Organisations cannot operate in isolation and a part of a community. Companies, therefore, should act ethically and responsibly in protecting and improving social welfare as well as their interests (Purohit and Phadnis 2016). Organisational long-term success, therefore, depends on fulfilling their responsibility towards the society in which they operate, and the society has a pivotal role in their success (Purohit and Phadnis 2016). International businesses are obliged to uplift the community economically and socially so that they can increase their productivity. .
CSR Pyramid Framework and the Domain Model
Several theoretical perspectives classifying CSR and interrelated concepts exist. However, Archie Carroll (Purohit and Phadnis 2016) presented one of the earliest CSR pyramid frameworks, which is broadly accepted and referred to as conceptualisation of CSR. Carroll viewed CSR as a construct defined by four categories – legal, ethical, economic, and philanthropic responsibilities (Chan 2014). Carroll argued that CSR extends the scope of law addresses obligations a company has to society and symbolises the four listed business performance categories. Carroll further explained that businesses should be evaluated in terms of their monetary success and economic criteria (Purohit and Phadnis 2016). these categories by Carroll are shown in a pyramid. Hemphill (2004) as cited by Purohit and Phadnis (2016) summarised the CSR components as striving to obey the law (legal), maximise profit (economic), operate ethically (ethics), and striving to be an excellent corporate citizen in terms of stakeholder's relationship (philanthropic). Carroll presented a CSR model called Pyramid.
Under this category, Carroll asserted that businesses are motivated by profit maximisation and an increase in shareholder value (Purohit and Phadnis 2016). Shareholders expected a return on their investments, employees demanded fairly paid jobs, and customers demanded quality services and products at fair prices. As such, the first responsibility of a business is to operate effectively as an economic unit (Purohit and Phadnis 2016). Economic responsibility, according to Carroll fulfills, societal wants and needs through production and businesses make profits as rewards or incentives for their effectiveness and efficiency (Omran and Ramdhony 2015). Economic responsibilities are evident in firms through marketing strategies, investments, financial strategies in the long term, and business operations (Brin and Nehme 2019).
Legal responsibility coexists with economic responsibility and is codified ethics embodying basic notions and fair guidelines on actions as structured by lawmakers (Purohit and Phadnis 2016). Businesses are faced with legal responsibility and operate under specified rules by governments at various levels. Legal responsibilities are therefore placed on a company by the law and are security regulations to legislation such as labour, environmental and criminal law (Purohit and Phadnis 2016). Businesses are expected by society to fulfil their set economic missions within the legal framework of society (Omran and Ramdhony 2015).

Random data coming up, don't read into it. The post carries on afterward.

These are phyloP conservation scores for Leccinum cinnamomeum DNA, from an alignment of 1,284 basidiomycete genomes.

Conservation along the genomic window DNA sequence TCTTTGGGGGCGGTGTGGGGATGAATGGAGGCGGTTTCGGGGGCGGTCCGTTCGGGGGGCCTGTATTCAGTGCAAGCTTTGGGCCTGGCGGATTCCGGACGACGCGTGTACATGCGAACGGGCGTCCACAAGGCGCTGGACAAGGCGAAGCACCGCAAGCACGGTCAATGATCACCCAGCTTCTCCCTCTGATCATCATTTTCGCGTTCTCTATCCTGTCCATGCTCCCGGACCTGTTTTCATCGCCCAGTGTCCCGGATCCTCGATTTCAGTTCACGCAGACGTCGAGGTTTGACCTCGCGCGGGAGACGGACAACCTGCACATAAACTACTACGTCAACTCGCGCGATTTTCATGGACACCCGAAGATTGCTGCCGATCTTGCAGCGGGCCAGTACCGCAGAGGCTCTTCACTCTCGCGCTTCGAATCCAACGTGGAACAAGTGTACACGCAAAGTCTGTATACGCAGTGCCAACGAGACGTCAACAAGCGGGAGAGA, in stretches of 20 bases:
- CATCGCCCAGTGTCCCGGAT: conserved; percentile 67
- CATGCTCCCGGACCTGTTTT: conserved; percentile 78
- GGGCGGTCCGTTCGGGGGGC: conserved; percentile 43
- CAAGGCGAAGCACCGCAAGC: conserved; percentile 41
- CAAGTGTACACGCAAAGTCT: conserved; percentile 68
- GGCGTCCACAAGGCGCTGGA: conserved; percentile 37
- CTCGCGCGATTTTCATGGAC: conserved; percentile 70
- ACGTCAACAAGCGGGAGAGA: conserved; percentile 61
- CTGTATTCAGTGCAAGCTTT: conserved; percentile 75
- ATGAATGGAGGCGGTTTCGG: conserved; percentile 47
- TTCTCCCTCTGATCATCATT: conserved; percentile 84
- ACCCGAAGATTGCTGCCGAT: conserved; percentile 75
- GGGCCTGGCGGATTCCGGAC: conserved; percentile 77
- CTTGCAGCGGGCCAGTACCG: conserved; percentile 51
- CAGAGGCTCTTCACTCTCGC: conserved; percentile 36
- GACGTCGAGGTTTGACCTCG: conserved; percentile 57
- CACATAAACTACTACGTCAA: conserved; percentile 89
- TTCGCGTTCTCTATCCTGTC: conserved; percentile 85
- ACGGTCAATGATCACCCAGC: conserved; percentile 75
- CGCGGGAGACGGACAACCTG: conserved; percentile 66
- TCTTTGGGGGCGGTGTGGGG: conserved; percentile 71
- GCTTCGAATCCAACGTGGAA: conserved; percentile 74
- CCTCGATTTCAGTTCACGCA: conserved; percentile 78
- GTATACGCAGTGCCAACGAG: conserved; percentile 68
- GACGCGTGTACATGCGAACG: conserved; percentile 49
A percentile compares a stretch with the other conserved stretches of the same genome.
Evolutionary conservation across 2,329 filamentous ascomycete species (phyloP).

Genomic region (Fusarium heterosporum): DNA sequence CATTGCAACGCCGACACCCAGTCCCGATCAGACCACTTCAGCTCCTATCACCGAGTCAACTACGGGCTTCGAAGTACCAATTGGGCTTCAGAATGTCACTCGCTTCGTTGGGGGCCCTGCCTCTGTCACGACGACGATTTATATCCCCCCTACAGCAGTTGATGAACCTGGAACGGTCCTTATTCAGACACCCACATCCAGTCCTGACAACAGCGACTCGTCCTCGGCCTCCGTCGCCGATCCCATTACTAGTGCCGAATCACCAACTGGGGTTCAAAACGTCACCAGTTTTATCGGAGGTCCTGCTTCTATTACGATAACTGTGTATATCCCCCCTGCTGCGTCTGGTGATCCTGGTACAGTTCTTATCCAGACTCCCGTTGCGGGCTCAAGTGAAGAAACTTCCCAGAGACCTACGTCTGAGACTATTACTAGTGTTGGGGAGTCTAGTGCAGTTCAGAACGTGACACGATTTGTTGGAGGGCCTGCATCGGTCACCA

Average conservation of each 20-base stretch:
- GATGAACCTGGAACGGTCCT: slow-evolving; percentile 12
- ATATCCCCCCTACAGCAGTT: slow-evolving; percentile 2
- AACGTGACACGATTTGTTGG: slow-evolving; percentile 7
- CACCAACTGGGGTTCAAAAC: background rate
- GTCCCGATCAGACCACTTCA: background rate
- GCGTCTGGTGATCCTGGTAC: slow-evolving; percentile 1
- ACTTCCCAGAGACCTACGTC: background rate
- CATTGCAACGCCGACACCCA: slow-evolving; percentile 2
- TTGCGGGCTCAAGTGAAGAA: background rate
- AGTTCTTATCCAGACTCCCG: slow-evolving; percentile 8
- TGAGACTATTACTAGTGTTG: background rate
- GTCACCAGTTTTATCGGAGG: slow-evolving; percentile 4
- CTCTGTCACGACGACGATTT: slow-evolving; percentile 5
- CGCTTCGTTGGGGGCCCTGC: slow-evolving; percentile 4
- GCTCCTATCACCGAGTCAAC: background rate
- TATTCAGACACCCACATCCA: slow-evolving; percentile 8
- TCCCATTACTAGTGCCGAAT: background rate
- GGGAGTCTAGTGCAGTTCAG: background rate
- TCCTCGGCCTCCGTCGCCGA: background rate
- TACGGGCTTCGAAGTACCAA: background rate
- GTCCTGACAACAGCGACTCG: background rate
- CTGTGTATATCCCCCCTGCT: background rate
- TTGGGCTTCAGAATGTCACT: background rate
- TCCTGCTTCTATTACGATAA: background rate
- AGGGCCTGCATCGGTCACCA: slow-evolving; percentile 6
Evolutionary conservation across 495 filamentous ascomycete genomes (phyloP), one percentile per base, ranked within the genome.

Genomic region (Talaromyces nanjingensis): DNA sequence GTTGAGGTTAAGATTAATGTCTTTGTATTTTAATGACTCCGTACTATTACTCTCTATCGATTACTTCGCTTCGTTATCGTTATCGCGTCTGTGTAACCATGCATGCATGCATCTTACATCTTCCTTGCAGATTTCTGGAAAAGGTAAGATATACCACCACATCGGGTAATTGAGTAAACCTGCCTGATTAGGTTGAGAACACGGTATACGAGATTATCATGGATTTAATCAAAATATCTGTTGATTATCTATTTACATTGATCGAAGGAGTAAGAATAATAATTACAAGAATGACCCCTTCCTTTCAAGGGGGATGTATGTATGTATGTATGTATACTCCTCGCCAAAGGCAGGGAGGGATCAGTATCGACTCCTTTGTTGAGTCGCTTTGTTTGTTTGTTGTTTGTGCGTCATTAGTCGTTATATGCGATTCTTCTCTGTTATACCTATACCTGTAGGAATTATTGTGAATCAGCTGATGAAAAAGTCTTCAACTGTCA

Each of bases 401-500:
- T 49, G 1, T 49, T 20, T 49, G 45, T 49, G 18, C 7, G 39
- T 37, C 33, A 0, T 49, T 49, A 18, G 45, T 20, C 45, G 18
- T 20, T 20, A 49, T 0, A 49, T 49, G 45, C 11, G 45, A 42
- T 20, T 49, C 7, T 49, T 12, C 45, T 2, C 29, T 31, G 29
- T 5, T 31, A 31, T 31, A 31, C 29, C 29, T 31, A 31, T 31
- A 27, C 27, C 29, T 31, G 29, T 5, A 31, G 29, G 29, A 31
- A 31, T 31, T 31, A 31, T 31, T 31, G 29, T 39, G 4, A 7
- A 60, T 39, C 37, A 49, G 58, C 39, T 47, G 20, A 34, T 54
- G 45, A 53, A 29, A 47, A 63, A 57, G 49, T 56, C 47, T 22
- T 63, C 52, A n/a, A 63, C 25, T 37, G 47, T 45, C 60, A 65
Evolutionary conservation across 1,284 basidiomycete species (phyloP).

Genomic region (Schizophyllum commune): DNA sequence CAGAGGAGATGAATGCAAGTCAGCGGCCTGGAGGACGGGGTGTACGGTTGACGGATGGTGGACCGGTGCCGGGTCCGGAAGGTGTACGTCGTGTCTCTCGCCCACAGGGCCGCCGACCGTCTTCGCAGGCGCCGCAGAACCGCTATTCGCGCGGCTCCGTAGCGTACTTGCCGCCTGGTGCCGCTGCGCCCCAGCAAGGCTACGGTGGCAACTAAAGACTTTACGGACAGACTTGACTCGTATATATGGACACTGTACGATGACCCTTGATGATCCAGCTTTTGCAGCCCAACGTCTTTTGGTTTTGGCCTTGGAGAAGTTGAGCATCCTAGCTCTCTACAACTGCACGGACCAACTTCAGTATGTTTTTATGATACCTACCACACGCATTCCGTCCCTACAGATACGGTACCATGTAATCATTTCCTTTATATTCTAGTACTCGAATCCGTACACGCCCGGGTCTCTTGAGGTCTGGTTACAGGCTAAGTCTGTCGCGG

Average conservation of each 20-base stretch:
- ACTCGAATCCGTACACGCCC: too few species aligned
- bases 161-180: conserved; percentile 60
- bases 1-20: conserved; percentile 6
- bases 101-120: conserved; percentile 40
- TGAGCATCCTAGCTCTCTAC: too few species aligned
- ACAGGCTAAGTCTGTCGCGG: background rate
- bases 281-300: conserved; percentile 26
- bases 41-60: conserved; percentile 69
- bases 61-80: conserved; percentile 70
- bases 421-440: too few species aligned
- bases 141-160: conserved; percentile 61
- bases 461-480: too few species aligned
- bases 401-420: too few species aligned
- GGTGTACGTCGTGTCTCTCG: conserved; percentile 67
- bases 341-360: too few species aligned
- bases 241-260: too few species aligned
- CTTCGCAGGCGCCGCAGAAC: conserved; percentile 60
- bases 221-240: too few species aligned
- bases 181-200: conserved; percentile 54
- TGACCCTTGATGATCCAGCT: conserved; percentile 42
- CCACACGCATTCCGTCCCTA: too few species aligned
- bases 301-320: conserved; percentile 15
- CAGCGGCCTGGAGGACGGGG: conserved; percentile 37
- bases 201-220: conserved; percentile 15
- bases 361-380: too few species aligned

Businesses are obliged to operate in a just, fair, and right manner even when not directed or mandated to by a legal framework. Carroll highlighted that this responsibility comprises the generally accepted conduct by society beyond the economic and legal expectations (Purohit and Phadnis 2016). Businesses are expected to act ethically and protect stakeholder’s moral rights (Omran and Ramdhony 2015). Organisations are obliged to be good citizens in a community (Brin and Nehme 2019).
This is the fourth level of the Carroll pyramid and emphasises charitable responsibilities by businesses. This category deals with vast issues like donations, sponsoring events in the society, health and education facilities. Although close to ethical responsibilities, it is not considered unethical when firms fail to contribute to humanitarian initiatives (Omran and Ramdhony 2015). As a voluntary activity, businesses participate in social activities not required, outlined, or mandated by law (Brin and Nehme 2019).
Although the Pyramid is widely used, it is limited since it implies a hierarchy of the different domains, and therefore the domain at the top may be perceived as superior to the one at the bottom (Omran and Ramdhony 2015). Again, there is an overlapping nature of the domains, which is not captured by the pyramid framework (Omran and Ramdhony 2015).
Three domains distinguish the domains of political impact in CSR. Domain A entails a firm's deliberate attempt to influence the government to gain certain competitive advantages (Scherer 2018). Domain B entails firm's activities that produce unintended effects on institutional development (Scherer 2018). Domain C consists of firms reactive strategies in responding to the external political environment (Scherer 2018).
Cite this page
Paper Example on Google's Global Impact: A Critical Evaluation of Corporate Social Responsibility Practices. (2023, Nov 16). Retrieved from https://speedypaper.com/essays/paper-example-on-googles-global-impact-a-critical-evaluation-of-corporate-social-responsibility-practices
If you are the original author of this essay and no longer wish to have it published on the SpeedyPaper website, please click below to request its removal:
- Report on Having Full-Time Workers
- Paper Example on Situation Overview - United Airlines
- Essay Example on Honda's Internal Environment
- Paper Example - Amazon Executive Summary and Description
- Free Paper Example on Carnal Screen (Sex in Cinema)
- Free Essay Sample on Deviance Application and Analysis
- Essay Sample on Core Skills in Social Work